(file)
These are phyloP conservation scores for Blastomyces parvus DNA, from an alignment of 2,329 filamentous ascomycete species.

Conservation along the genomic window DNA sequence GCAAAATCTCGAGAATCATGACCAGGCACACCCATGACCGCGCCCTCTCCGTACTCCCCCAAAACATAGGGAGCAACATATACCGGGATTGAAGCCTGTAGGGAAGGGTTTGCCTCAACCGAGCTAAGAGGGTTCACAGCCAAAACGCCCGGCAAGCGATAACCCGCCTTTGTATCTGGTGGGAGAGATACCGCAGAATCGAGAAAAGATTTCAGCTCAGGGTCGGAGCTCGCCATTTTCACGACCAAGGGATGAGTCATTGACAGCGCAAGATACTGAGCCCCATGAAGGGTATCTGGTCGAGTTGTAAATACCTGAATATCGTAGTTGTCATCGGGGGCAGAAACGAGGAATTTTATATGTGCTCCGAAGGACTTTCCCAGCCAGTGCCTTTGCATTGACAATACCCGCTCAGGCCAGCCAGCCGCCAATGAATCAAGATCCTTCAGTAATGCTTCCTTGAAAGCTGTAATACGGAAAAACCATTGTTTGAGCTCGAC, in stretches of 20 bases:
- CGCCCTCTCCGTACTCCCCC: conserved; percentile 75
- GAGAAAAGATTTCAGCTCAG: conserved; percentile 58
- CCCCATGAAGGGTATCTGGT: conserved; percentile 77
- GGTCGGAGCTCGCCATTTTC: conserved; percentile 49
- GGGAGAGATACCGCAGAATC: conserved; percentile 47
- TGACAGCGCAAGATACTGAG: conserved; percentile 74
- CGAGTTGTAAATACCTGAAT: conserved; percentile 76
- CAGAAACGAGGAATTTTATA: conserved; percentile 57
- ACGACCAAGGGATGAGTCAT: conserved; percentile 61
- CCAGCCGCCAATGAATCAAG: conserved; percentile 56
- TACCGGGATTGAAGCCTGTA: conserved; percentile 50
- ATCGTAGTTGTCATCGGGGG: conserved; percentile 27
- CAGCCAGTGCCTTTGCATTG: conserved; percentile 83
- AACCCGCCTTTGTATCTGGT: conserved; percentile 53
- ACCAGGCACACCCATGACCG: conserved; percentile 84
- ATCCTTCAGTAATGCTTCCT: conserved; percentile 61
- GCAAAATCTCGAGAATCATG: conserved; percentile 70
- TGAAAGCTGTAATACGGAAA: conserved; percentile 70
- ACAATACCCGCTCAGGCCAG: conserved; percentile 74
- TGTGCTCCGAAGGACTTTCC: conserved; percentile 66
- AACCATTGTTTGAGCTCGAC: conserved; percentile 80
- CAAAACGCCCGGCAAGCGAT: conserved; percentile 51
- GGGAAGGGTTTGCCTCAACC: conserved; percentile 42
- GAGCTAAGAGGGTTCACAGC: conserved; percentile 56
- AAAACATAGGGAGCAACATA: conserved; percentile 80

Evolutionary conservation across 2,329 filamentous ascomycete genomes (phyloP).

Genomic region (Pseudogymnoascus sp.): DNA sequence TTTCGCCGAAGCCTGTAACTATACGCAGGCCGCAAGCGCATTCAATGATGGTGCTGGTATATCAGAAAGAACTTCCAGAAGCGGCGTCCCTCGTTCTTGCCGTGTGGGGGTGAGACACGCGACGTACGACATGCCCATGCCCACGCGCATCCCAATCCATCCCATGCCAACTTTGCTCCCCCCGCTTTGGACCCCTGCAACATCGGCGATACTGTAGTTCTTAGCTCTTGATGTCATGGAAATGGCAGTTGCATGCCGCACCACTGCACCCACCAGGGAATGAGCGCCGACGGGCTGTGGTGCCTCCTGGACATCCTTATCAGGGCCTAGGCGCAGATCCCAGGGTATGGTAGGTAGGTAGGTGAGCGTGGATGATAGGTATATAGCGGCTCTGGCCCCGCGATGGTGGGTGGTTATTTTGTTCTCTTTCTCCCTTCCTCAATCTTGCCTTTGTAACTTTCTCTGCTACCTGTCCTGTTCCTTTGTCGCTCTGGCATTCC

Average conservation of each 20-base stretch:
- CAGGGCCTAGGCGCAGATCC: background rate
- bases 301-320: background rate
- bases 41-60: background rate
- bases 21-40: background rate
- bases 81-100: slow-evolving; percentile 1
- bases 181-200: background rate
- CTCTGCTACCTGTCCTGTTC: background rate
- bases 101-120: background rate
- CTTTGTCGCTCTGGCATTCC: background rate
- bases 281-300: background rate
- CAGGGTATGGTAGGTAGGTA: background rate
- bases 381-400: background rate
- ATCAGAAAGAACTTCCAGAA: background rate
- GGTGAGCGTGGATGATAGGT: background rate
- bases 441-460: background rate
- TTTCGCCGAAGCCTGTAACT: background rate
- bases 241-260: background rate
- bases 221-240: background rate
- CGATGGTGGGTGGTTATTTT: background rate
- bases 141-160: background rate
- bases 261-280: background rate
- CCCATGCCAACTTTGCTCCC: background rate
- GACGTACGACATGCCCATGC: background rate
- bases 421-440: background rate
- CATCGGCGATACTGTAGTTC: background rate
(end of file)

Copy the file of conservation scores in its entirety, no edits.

These are phyloP conservation scores for Blastomyces parvus DNA, from an alignment of 2,329 filamentous ascomycete species.

Conservation along the genomic window DNA sequence GCAAAATCTCGAGAATCATGACCAGGCACACCCATGACCGCGCCCTCTCCGTACTCCCCCAAAACATAGGGAGCAACATATACCGGGATTGAAGCCTGTAGGGAAGGGTTTGCCTCAACCGAGCTAAGAGGGTTCACAGCCAAAACGCCCGGCAAGCGATAACCCGCCTTTGTATCTGGTGGGAGAGATACCGCAGAATCGAGAAAAGATTTCAGCTCAGGGTCGGAGCTCGCCATTTTCACGACCAAGGGATGAGTCATTGACAGCGCAAGATACTGAGCCCCATGAAGGGTATCTGGTCGAGTTGTAAATACCTGAATATCGTAGTTGTCATCGGGGGCAGAAACGAGGAATTTTATATGTGCTCCGAAGGACTTTCCCAGCCAGTGCCTTTGCATTGACAATACCCGCTCAGGCCAGCCAGCCGCCAATGAATCAAGATCCTTCAGTAATGCTTCCTTGAAAGCTGTAATACGGAAAAACCATTGTTTGAGCTCGAC, in stretches of 20 bases:
- CGCCCTCTCCGTACTCCCCC: conserved; percentile 75
- GAGAAAAGATTTCAGCTCAG: conserved; percentile 58
- CCCCATGAAGGGTATCTGGT: conserved; percentile 77
- GGTCGGAGCTCGCCATTTTC: conserved; percentile 49
- GGGAGAGATACCGCAGAATC: conserved; percentile 47
- TGACAGCGCAAGATACTGAG: conserved; percentile 74
- CGAGTTGTAAATACCTGAAT: conserved; percentile 76
- CAGAAACGAGGAATTTTATA: conserved; percentile 57
- ACGACCAAGGGATGAGTCAT: conserved; percentile 61
- CCAGCCGCCAATGAATCAAG: conserved; percentile 56
- TACCGGGATTGAAGCCTGTA: conserved; percentile 50
- ATCGTAGTTGTCATCGGGGG: conserved; percentile 27
- CAGCCAGTGCCTTTGCATTG: conserved; percentile 83
- AACCCGCCTTTGTATCTGGT: conserved; percentile 53
- ACCAGGCACACCCATGACCG: conserved; percentile 84
- ATCCTTCAGTAATGCTTCCT: conserved; percentile 61
- GCAAAATCTCGAGAATCATG: conserved; percentile 70
- TGAAAGCTGTAATACGGAAA: conserved; percentile 70
- ACAATACCCGCTCAGGCCAG: conserved; percentile 74
- TGTGCTCCGAAGGACTTTCC: conserved; percentile 66
- AACCATTGTTTGAGCTCGAC: conserved; percentile 80
- CAAAACGCCCGGCAAGCGAT: conserved; percentile 51
- GGGAAGGGTTTGCCTCAACC: conserved; percentile 42
- GAGCTAAGAGGGTTCACAGC: conserved; percentile 56
- AAAACATAGGGAGCAACATA: conserved; percentile 80

Evolutionary conservation across 2,329 filamentous ascomycete genomes (phyloP).

Genomic region (Pseudogymnoascus sp.): DNA sequence TTTCGCCGAAGCCTGTAACTATACGCAGGCCGCAAGCGCATTCAATGATGGTGCTGGTATATCAGAAAGAACTTCCAGAAGCGGCGTCCCTCGTTCTTGCCGTGTGGGGGTGAGACACGCGACGTACGACATGCCCATGCCCACGCGCATCCCAATCCATCCCATGCCAACTTTGCTCCCCCCGCTTTGGACCCCTGCAACATCGGCGATACTGTAGTTCTTAGCTCTTGATGTCATGGAAATGGCAGTTGCATGCCGCACCACTGCACCCACCAGGGAATGAGCGCCGACGGGCTGTGGTGCCTCCTGGACATCCTTATCAGGGCCTAGGCGCAGATCCCAGGGTATGGTAGGTAGGTAGGTGAGCGTGGATGATAGGTATATAGCGGCTCTGGCCCCGCGATGGTGGGTGGTTATTTTGTTCTCTTTCTCCCTTCCTCAATCTTGCCTTTGTAACTTTCTCTGCTACCTGTCCTGTTCCTTTGTCGCTCTGGCATTCC

Average conservation of each 20-base stretch:
- CAGGGCCTAGGCGCAGATCC: background rate
- bases 301-320: background rate
- bases 41-60: background rate
- bases 21-40: background rate
- bases 81-100: slow-evolving; percentile 1
- bases 181-200: background rate
- CTCTGCTACCTGTCCTGTTC: background rate
- bases 101-120: background rate
- CTTTGTCGCTCTGGCATTCC: background rate
- bases 281-300: background rate
- CAGGGTATGGTAGGTAGGTA: background rate
- bases 381-400: background rate
- ATCAGAAAGAACTTCCAGAA: background rate
- GGTGAGCGTGGATGATAGGT: background rate
- bases 441-460: background rate
- TTTCGCCGAAGCCTGTAACT: background rate
- bases 241-260: background rate
- bases 221-240: background rate
- CGATGGTGGGTGGTTATTTT: background rate
- bases 141-160: background rate
- bases 261-280: background rate
- CCCATGCCAACTTTGCTCCC: background rate
- GACGTACGACATGCCCATGC: background rate
- bases 421-440: background rate
- CATCGGCGATACTGTAGTTC: background rate